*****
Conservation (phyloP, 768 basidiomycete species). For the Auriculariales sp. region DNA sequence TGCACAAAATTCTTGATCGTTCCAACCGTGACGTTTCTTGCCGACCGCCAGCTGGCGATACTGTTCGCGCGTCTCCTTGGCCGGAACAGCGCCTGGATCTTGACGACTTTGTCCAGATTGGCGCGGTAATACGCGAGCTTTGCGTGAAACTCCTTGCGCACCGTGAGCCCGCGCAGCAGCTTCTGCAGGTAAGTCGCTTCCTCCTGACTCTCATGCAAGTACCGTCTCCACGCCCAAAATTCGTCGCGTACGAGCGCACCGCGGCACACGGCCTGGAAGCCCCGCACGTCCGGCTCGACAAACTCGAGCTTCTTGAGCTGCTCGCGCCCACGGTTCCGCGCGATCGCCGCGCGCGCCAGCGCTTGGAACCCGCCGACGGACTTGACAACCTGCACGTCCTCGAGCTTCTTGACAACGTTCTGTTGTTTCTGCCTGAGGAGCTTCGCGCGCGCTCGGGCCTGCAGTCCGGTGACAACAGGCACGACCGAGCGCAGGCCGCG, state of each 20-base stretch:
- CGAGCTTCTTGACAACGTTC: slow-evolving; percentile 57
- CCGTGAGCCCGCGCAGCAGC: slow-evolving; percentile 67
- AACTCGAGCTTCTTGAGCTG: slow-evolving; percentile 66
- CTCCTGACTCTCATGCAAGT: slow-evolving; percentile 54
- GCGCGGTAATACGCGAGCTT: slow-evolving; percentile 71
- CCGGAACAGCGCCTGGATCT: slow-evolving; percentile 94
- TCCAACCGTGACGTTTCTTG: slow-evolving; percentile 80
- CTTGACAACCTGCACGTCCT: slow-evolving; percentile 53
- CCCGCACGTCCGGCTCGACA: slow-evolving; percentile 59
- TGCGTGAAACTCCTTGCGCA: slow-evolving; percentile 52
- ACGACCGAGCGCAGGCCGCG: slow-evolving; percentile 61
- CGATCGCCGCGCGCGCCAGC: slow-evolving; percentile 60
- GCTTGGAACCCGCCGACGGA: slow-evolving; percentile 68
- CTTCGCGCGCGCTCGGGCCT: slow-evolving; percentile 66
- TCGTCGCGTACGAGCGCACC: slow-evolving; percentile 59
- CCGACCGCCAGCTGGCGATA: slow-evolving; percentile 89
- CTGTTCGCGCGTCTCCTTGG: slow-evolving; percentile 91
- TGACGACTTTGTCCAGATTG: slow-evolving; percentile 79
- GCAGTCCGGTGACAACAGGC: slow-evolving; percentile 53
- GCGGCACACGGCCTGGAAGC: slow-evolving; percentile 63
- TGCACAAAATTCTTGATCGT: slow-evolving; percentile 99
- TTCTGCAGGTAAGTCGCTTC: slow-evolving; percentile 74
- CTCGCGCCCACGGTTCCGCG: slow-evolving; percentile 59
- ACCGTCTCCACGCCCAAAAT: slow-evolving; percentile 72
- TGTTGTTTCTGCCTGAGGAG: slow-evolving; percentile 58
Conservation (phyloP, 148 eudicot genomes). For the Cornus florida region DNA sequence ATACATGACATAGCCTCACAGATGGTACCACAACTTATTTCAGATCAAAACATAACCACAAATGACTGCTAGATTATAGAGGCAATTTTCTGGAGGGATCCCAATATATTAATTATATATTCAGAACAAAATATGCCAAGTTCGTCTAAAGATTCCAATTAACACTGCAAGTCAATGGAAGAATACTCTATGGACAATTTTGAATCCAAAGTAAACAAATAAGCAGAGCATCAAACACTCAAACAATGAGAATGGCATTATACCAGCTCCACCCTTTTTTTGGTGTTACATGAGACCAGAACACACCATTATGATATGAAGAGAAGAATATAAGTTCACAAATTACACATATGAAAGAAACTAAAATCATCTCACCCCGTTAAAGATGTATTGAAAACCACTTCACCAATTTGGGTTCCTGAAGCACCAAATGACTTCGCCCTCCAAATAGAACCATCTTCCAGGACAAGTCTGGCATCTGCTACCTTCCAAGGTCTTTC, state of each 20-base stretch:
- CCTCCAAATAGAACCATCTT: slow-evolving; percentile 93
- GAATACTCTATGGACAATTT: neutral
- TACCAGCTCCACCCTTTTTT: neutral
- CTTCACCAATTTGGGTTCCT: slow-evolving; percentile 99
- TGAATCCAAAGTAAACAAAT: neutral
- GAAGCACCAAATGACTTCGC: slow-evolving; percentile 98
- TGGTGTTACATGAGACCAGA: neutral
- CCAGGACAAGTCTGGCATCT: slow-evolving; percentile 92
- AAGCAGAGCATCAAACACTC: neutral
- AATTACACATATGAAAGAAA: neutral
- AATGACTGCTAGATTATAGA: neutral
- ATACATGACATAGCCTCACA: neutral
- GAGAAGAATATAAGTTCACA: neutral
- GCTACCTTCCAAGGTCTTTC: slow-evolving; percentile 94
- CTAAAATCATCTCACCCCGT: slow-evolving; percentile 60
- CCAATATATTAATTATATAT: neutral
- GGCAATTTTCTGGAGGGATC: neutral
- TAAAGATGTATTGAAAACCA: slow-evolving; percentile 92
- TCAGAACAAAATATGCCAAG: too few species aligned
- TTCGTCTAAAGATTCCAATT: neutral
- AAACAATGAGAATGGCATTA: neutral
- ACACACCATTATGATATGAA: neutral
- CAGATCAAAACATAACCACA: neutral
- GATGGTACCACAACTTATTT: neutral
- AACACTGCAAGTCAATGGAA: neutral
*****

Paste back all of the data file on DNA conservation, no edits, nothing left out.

Conservation (phyloP, 768 basidiomycete species). For the Auriculariales sp. region DNA sequence TGCACAAAATTCTTGATCGTTCCAACCGTGACGTTTCTTGCCGACCGCCAGCTGGCGATACTGTTCGCGCGTCTCCTTGGCCGGAACAGCGCCTGGATCTTGACGACTTTGTCCAGATTGGCGCGGTAATACGCGAGCTTTGCGTGAAACTCCTTGCGCACCGTGAGCCCGCGCAGCAGCTTCTGCAGGTAAGTCGCTTCCTCCTGACTCTCATGCAAGTACCGTCTCCACGCCCAAAATTCGTCGCGTACGAGCGCACCGCGGCACACGGCCTGGAAGCCCCGCACGTCCGGCTCGACAAACTCGAGCTTCTTGAGCTGCTCGCGCCCACGGTTCCGCGCGATCGCCGCGCGCGCCAGCGCTTGGAACCCGCCGACGGACTTGACAACCTGCACGTCCTCGAGCTTCTTGACAACGTTCTGTTGTTTCTGCCTGAGGAGCTTCGCGCGCGCTCGGGCCTGCAGTCCGGTGACAACAGGCACGACCGAGCGCAGGCCGCG, state of each 20-base stretch:
- CGAGCTTCTTGACAACGTTC: slow-evolving; percentile 57
- CCGTGAGCCCGCGCAGCAGC: slow-evolving; percentile 67
- AACTCGAGCTTCTTGAGCTG: slow-evolving; percentile 66
- CTCCTGACTCTCATGCAAGT: slow-evolving; percentile 54
- GCGCGGTAATACGCGAGCTT: slow-evolving; percentile 71
- CCGGAACAGCGCCTGGATCT: slow-evolving; percentile 94
- TCCAACCGTGACGTTTCTTG: slow-evolving; percentile 80
- CTTGACAACCTGCACGTCCT: slow-evolving; percentile 53
- CCCGCACGTCCGGCTCGACA: slow-evolving; percentile 59
- TGCGTGAAACTCCTTGCGCA: slow-evolving; percentile 52
- ACGACCGAGCGCAGGCCGCG: slow-evolving; percentile 61
- CGATCGCCGCGCGCGCCAGC: slow-evolving; percentile 60
- GCTTGGAACCCGCCGACGGA: slow-evolving; percentile 68
- CTTCGCGCGCGCTCGGGCCT: slow-evolving; percentile 66
- TCGTCGCGTACGAGCGCACC: slow-evolving; percentile 59
- CCGACCGCCAGCTGGCGATA: slow-evolving; percentile 89
- CTGTTCGCGCGTCTCCTTGG: slow-evolving; percentile 91
- TGACGACTTTGTCCAGATTG: slow-evolving; percentile 79
- GCAGTCCGGTGACAACAGGC: slow-evolving; percentile 53
- GCGGCACACGGCCTGGAAGC: slow-evolving; percentile 63
- TGCACAAAATTCTTGATCGT: slow-evolving; percentile 99
- TTCTGCAGGTAAGTCGCTTC: slow-evolving; percentile 74
- CTCGCGCCCACGGTTCCGCG: slow-evolving; percentile 59
- ACCGTCTCCACGCCCAAAAT: slow-evolving; percentile 72
- TGTTGTTTCTGCCTGAGGAG: slow-evolving; percentile 58
Conservation (phyloP, 148 eudicot genomes). For the Cornus florida region DNA sequence ATACATGACATAGCCTCACAGATGGTACCACAACTTATTTCAGATCAAAACATAACCACAAATGACTGCTAGATTATAGAGGCAATTTTCTGGAGGGATCCCAATATATTAATTATATATTCAGAACAAAATATGCCAAGTTCGTCTAAAGATTCCAATTAACACTGCAAGTCAATGGAAGAATACTCTATGGACAATTTTGAATCCAAAGTAAACAAATAAGCAGAGCATCAAACACTCAAACAATGAGAATGGCATTATACCAGCTCCACCCTTTTTTTGGTGTTACATGAGACCAGAACACACCATTATGATATGAAGAGAAGAATATAAGTTCACAAATTACACATATGAAAGAAACTAAAATCATCTCACCCCGTTAAAGATGTATTGAAAACCACTTCACCAATTTGGGTTCCTGAAGCACCAAATGACTTCGCCCTCCAAATAGAACCATCTTCCAGGACAAGTCTGGCATCTGCTACCTTCCAAGGTCTTTC, state of each 20-base stretch:
- CCTCCAAATAGAACCATCTT: slow-evolving; percentile 93
- GAATACTCTATGGACAATTT: neutral
- TACCAGCTCCACCCTTTTTT: neutral
- CTTCACCAATTTGGGTTCCT: slow-evolving; percentile 99
- TGAATCCAAAGTAAACAAAT: neutral
- GAAGCACCAAATGACTTCGC: slow-evolving; percentile 98
- TGGTGTTACATGAGACCAGA: neutral
- CCAGGACAAGTCTGGCATCT: slow-evolving; percentile 92
- AAGCAGAGCATCAAACACTC: neutral
- AATTACACATATGAAAGAAA: neutral
- AATGACTGCTAGATTATAGA: neutral
- ATACATGACATAGCCTCACA: neutral
- GAGAAGAATATAAGTTCACA: neutral
- GCTACCTTCCAAGGTCTTTC: slow-evolving; percentile 94
- CTAAAATCATCTCACCCCGT: slow-evolving; percentile 60
- CCAATATATTAATTATATAT: neutral
- GGCAATTTTCTGGAGGGATC: neutral
- TAAAGATGTATTGAAAACCA: slow-evolving; percentile 92
- TCAGAACAAAATATGCCAAG: too few species aligned
- TTCGTCTAAAGATTCCAATT: neutral
- AAACAATGAGAATGGCATTA: neutral
- ACACACCATTATGATATGAA: neutral
- CAGATCAAAACATAACCACA: neutral
- GATGGTACCACAACTTATTT: neutral
- AACACTGCAAGTCAATGGAA: neutral